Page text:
Xylitol and cavities
- Xylitol in the correct daily dose has been proven to lower decay rates
- Xylitol is a safe, healthy, and effective sugar substitute
- Xylitol is available in many forms, making it easy to use
How does xylitol prevent cavities?
Xylitol is a 5-carbon sugar that is commonly found in birch tree sap and naturally occurring in some fruits and vegetables.
Xylitol works to prevent cavities in a number of ways:
- Bacteria cannot break down xylitol into acid as they do from all other fermentable sugars (i.e. sucrose, glucose, fructose, dextrose, etc.).
- When bacteria intake xylitol, they don't intake as much other fermentable sugars, reducing acid production.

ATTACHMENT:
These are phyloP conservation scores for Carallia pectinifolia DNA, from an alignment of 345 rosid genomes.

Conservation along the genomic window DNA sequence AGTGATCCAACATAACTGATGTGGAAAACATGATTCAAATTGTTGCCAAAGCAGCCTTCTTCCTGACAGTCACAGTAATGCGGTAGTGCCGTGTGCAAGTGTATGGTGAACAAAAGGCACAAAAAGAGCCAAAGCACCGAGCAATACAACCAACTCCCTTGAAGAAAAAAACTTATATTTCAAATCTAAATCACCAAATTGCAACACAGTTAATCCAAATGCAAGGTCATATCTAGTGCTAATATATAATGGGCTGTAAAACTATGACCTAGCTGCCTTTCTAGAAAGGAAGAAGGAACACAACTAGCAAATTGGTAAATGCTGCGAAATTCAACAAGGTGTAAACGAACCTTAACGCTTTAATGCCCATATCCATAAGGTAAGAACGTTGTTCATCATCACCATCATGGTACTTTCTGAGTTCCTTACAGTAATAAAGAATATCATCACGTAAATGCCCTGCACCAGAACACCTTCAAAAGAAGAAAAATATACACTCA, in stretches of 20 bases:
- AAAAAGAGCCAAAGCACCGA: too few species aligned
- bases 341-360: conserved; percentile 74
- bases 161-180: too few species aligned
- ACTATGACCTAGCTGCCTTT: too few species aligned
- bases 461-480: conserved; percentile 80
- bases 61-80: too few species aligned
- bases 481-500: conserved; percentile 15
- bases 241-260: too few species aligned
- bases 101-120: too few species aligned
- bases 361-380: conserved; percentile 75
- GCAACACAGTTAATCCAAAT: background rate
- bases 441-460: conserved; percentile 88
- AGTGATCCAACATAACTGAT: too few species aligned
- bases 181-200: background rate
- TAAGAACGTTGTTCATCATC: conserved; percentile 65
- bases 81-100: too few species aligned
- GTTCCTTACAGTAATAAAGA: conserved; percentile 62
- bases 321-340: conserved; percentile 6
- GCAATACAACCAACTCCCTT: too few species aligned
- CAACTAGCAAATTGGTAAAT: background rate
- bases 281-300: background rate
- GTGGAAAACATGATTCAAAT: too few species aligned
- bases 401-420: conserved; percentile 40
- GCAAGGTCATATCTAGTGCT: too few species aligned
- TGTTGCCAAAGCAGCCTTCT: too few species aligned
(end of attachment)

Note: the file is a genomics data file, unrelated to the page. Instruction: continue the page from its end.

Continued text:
- Xylitol helps prevent the bacteria from adhering to the enamel, which prevents them from reproducing.
- Xylitol, used in conjunction with fluoride, can be more effective at repairing and remineralizing teeth than fluoride alone.
Xylitol actually works to control the number of acid-producing bacteria in the mouth, which can in turn prevent cavities. It is available in many forms, from gums and mints to toothpastes and mouth rinses.
- Xylitol is usually measured in grams, and studies show the recommended therapeutic dose is 6 – 11 grams per day.
- Alkaline dental products that combine xylitol and fluoride may be more effective.
- If you ingest more than 25 – 30 grams in one day, you may have an upset stomach and/or diarrhea.
- Xylitol can be very harmful, even potentially fatal, to dogs, as they cannot metabolize it like people can.